Entries by Liz Davies

Women and the Great War

Initially, women were only expected to encourage men to enlist in the armed forces, but from the day the War was declared they were keen to do all they could to play their part in the conflict. Within days of the declaration of war local women had set up a working party to make clothes […]

Local links with the island of Malta

News that Sergeant Darlow of Tempsford had died of dysentry after serving at the Dardanelles was reported in the paper on 20th August. This small notice highlighted the number of troops who died from illness while fighting in Turkey and the use of the Island of Malta as a major treatment centre for sick troops. […]

The Dardanelles and Gallipoli

In January 1915 Russia asked its Allies (France and Britain) for help to fight the Central Powers (Germany, Austro-Hungary and Turkey) who were attacking them on three Eastern fronts. The Allies were reluctant to commit troops to the East as this would mean taking them away from the Western Front. Lord Kitchener suggested a naval […]

Trench warfare on the Western Front

By late 1914 both sides had reached stalemate in trenches dug across northern France, but both the British and the German commanders continued to believe that they could achieve ‘breakthrough’ on the Western Front, and crush their enemies. The British commander, Field Marshall Sir John French, and the French commander, General Joffre, agreed that they […]

Early fighting and local casualties

As the German army advanced into Belgium they met unexpectedly strong resistance from Belgian, French and British forces. The first local man to die was Harry Murphy of Avenue Road, St Neots, who was killed in August 1914 during the BEF (British Expeditionary Force) withdrawal from Mons, Belgium, as German soldiers tried to advance. Scoutmaster […]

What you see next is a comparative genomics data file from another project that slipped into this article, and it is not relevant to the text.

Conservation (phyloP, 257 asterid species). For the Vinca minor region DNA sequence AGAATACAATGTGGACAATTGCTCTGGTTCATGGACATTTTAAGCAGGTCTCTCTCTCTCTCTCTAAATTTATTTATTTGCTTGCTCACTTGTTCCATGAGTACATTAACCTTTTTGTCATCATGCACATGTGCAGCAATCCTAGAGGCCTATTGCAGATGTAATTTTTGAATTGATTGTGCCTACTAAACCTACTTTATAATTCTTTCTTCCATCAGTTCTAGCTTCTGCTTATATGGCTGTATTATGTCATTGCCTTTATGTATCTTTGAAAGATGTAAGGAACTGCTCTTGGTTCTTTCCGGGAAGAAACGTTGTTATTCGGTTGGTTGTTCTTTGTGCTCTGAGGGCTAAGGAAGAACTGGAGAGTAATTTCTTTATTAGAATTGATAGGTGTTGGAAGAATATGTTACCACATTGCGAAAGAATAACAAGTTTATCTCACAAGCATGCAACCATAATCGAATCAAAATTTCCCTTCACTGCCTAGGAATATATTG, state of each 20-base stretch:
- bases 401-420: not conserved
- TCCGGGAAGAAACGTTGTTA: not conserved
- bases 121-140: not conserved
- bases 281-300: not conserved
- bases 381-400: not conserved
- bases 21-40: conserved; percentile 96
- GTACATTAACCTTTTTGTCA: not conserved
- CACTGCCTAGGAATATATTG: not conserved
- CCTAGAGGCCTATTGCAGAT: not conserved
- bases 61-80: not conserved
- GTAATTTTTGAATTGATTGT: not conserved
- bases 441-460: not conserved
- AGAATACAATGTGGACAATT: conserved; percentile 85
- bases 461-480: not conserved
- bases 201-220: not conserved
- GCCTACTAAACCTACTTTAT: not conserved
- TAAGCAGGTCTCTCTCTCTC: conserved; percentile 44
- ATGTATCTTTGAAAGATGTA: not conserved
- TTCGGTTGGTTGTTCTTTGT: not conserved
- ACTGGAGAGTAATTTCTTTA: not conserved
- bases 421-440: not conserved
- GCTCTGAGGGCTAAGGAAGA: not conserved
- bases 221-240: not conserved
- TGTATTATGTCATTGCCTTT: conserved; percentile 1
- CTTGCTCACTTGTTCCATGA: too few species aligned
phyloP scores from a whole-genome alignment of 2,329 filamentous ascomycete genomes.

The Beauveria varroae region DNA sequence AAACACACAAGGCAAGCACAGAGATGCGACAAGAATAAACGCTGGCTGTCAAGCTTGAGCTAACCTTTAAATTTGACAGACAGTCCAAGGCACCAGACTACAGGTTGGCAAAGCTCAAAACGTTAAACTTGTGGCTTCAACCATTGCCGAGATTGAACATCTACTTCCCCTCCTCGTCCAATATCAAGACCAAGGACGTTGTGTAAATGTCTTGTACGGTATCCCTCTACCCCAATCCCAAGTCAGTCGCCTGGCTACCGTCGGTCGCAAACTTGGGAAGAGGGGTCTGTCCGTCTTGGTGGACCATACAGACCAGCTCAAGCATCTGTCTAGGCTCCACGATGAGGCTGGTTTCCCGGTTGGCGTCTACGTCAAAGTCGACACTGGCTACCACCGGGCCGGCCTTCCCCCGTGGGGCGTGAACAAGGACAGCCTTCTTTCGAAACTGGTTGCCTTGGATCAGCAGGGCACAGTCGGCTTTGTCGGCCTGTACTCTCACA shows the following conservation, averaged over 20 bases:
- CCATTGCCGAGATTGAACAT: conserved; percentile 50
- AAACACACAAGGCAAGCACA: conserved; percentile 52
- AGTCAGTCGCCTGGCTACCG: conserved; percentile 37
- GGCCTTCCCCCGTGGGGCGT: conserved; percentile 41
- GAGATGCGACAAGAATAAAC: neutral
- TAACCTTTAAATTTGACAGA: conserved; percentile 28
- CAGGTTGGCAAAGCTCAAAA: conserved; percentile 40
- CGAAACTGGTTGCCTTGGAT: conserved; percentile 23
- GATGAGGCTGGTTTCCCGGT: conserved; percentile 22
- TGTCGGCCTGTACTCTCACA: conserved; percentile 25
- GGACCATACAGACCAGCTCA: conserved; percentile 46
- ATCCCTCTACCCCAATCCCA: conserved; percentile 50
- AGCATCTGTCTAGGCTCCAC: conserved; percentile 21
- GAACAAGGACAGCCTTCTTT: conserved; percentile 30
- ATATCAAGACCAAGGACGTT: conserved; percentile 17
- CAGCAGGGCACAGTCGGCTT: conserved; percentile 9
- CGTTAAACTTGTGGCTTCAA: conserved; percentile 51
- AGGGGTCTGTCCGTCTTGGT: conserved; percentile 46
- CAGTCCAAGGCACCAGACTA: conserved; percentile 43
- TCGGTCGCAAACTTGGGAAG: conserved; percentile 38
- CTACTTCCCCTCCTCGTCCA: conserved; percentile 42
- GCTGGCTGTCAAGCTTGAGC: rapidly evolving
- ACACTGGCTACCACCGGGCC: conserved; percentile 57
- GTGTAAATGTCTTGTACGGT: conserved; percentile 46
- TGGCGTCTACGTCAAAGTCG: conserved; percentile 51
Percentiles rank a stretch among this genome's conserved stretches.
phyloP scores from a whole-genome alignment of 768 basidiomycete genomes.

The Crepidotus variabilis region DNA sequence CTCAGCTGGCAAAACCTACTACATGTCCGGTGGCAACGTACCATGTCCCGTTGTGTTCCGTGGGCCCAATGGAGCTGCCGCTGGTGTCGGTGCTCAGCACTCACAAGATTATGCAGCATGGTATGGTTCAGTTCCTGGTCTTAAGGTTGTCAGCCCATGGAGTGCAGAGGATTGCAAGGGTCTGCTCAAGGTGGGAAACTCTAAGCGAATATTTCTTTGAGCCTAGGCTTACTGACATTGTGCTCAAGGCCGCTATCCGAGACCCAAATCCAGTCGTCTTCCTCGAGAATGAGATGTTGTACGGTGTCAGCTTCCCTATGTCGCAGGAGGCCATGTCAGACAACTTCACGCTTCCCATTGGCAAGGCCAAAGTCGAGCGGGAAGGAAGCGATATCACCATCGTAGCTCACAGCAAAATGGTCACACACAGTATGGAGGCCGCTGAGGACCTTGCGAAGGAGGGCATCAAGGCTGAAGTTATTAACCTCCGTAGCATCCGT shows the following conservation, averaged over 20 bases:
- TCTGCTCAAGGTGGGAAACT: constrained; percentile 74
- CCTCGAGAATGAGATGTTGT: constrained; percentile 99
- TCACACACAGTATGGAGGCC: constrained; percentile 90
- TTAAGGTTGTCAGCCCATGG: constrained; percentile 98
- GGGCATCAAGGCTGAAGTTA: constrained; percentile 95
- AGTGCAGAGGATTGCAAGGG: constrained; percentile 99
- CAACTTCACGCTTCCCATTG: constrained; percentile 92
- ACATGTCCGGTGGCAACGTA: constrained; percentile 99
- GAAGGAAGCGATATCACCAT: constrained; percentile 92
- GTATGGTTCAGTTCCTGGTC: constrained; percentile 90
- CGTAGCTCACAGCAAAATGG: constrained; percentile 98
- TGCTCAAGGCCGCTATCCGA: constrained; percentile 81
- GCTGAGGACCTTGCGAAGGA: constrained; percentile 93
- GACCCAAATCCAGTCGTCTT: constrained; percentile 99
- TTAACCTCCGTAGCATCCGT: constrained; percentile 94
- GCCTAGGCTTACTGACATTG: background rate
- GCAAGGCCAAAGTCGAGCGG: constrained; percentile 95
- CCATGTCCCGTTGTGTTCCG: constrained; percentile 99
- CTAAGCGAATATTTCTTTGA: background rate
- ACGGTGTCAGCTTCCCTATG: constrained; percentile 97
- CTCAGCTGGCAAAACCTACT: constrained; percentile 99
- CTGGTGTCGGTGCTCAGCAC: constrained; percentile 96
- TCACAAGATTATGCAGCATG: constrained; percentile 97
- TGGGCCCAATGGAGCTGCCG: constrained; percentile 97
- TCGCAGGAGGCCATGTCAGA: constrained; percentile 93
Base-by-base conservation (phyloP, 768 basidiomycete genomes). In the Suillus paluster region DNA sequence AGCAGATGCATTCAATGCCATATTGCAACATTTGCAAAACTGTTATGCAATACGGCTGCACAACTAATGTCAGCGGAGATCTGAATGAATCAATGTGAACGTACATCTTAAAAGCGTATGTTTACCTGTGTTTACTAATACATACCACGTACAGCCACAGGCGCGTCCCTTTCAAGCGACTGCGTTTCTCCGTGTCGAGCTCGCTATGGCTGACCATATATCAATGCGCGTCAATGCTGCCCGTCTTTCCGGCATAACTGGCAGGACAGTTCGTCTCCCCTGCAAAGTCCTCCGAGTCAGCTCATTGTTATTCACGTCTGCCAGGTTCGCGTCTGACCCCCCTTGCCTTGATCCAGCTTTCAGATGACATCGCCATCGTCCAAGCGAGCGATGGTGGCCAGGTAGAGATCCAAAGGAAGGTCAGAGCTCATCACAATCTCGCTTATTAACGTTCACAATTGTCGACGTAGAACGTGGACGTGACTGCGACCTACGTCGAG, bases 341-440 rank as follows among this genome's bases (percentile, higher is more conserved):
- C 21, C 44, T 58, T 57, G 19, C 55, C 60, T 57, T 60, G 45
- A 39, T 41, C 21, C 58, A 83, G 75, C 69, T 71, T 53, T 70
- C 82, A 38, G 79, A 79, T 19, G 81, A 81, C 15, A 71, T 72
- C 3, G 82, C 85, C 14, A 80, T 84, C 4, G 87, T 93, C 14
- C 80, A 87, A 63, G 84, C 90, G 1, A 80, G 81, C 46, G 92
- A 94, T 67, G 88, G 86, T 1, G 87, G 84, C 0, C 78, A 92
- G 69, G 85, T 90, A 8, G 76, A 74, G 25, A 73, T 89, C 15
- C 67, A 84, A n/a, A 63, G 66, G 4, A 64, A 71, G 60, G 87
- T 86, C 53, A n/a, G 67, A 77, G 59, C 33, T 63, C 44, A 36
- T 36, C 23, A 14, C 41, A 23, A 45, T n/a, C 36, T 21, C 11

A new type of industrial warfare

New technological developments in the early 1900s allowed warfare on an industrial scale. By the end of 1916 men with mechanical knowledge were being actively sought by the army to manage and maintain their new equipment. Steam trains and motor vehicles, enabled vast numbers of men and tons of heavy equipment to be moved swiftly […]

Your Country Needs You!

Recruitment, and Conscription Throughout the autumn months of 1914 and into 1915 enormous efforts were made to encourage men aged 19 – 30 to join the armed forces. Young men such as James Malin (Jim), an 18 year old building labourer who lived in Cambridge Street, St Neots, enlisted in August 1914. By June 1915, […]

News from the Front

Before computers, television or the radio people obtained important information from the national newspapers which were delivered by train from London. The local newspaper was the St Neots Advertiser and as the war progressed the main source of news was from local men themselves. Men wrote home to relatives or were able to come home […]

Troops and refugees arrive in St Neots

While local St Neots men were sent to the East coast, the 1st Highland Brigade of the Royal Field Artillery from Aberdeen in Scotland were sent to parts of Bedfordshire, Huntingdonshire and Cambridgeshire for their training. The 3rd City of Aberdeen Battery of the Highland Royal Field Artillery were stationed in St Neots, many men […]

St Neots on the edge of war

In 1914 the annual Hospital Week Parade in St Neots fell on Sunday 2nd August. With the widespread sense that war was coming a large crowd watched the parade. All the major community services in the town took part in the Parade including the Salvation Army Band, the Scouts, the Red Cross, the Railway Union, […]